As the dragon raises its talon-ed claw, you notice that one of the talons is larger and gleams like a razor.  And when it slashes at you, the talon extends even longer from its sheath, whistling like a sword as it rakes at your chest!

Once the creature is dead, a Perception Check can be used to hint that a trophy can be harvested.

  • Perception DC (Moderate; based upon monster’s level): The Character notices that the monster’s [claw, tooth, scale, etc.] is of particular note and might be a trophy.
  • Nature DC (Moderate to Hard; based upon monster’s level): The Character manages to harvest a trophy from the carcass.

Arcana or Dungeoneering skills could be substituted for the Nature skill, depending upon the monster’s origin (natural, aberrant, elemental, etc.).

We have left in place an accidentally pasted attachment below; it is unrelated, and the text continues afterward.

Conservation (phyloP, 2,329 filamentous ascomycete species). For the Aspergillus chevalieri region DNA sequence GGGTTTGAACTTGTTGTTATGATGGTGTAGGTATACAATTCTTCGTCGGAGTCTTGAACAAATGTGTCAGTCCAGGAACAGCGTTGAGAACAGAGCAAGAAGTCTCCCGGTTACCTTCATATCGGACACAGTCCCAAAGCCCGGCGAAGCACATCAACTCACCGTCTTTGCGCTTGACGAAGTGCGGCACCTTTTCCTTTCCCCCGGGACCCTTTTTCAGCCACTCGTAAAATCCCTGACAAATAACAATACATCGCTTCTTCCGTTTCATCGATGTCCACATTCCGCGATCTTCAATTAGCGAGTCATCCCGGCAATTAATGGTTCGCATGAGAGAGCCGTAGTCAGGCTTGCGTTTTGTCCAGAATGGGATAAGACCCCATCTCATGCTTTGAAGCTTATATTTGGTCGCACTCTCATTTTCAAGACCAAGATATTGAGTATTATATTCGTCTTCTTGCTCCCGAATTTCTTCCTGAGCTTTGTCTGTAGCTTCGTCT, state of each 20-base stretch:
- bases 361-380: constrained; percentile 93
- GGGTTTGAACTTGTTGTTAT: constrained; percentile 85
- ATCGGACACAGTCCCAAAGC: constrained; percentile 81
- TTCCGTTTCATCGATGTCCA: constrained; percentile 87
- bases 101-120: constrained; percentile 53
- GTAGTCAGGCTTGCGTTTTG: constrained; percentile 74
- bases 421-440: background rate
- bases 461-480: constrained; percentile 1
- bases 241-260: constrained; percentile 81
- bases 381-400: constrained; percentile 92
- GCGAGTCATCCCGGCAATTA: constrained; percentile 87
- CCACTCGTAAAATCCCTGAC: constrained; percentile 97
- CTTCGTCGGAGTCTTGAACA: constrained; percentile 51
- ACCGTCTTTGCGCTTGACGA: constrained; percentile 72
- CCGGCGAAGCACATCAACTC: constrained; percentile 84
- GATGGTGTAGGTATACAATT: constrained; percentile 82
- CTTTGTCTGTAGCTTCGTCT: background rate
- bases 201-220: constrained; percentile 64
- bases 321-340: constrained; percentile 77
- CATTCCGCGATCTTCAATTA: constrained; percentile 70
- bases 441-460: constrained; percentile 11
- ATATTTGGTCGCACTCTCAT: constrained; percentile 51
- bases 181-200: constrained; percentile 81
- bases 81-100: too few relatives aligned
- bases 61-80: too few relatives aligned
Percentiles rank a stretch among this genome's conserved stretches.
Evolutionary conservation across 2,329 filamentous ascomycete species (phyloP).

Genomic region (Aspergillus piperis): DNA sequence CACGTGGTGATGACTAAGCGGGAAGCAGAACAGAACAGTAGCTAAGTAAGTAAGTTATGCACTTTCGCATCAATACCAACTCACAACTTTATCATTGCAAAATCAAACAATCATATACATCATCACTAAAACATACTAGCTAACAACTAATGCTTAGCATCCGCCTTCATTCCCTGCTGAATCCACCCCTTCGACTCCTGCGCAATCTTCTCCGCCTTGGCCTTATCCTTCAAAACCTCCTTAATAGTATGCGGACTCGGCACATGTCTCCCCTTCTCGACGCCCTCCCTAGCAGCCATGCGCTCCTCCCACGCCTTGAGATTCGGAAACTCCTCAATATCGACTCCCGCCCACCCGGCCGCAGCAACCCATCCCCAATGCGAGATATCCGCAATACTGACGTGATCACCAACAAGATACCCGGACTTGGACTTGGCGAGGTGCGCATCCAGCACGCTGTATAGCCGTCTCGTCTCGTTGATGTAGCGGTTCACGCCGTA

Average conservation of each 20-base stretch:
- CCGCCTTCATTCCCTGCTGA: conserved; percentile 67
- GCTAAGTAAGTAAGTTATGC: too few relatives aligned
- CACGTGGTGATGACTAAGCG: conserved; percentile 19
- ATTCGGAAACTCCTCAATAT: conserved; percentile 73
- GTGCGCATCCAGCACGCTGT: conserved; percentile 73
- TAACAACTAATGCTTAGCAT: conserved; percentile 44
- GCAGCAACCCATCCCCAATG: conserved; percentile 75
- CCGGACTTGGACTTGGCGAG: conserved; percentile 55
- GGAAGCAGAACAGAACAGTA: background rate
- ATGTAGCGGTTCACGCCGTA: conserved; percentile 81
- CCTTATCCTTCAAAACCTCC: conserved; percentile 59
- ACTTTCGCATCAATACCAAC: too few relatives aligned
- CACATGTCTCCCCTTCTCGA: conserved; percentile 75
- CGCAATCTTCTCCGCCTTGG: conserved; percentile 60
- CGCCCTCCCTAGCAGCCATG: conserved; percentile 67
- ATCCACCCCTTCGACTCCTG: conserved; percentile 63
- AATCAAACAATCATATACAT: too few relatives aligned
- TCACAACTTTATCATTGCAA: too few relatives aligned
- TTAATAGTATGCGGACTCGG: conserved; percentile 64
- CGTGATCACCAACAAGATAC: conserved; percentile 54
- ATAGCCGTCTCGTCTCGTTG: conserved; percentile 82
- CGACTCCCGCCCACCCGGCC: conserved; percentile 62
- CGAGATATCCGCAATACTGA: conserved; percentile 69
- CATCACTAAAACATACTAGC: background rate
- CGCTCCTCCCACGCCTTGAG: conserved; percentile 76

Once harvested, a trophy can be added to a magic item to gain a bonus to Bluff, Diplomacy, or Intimidate checks.  The bonus is based upon the level of the monster, and the skill that it enhances should be decided ahead of time by the Dungeon Master.  An appropriate Knowledge skill check will reveal which skill a trophy will modify, so that the adventurers know which Character would benefit best from adding the trophy to his regalia.  Typically, the enhancement is a +2 trophy bonus for Heroic Tier monsters, a +3 bonus for Paragon Tier, and a +4 bonus for Epic Tier.

The cost to add a trophy to a magic item is around 10% of the base item’s value, and must be done by a skilled NPC artisan.  Trophies are useless by themselves, and must be attached to a magic item before they work.  In my campaign, trophies can be attached to Head Slot items, Shields, Implements, and Weapons.  Common sense should prevail here, and a Character that wants to attach a massive behir’s horn to a little wooden wand should be discouraged.  Of course, that same horn might be completely appropriate for a helm crest or a shield spike.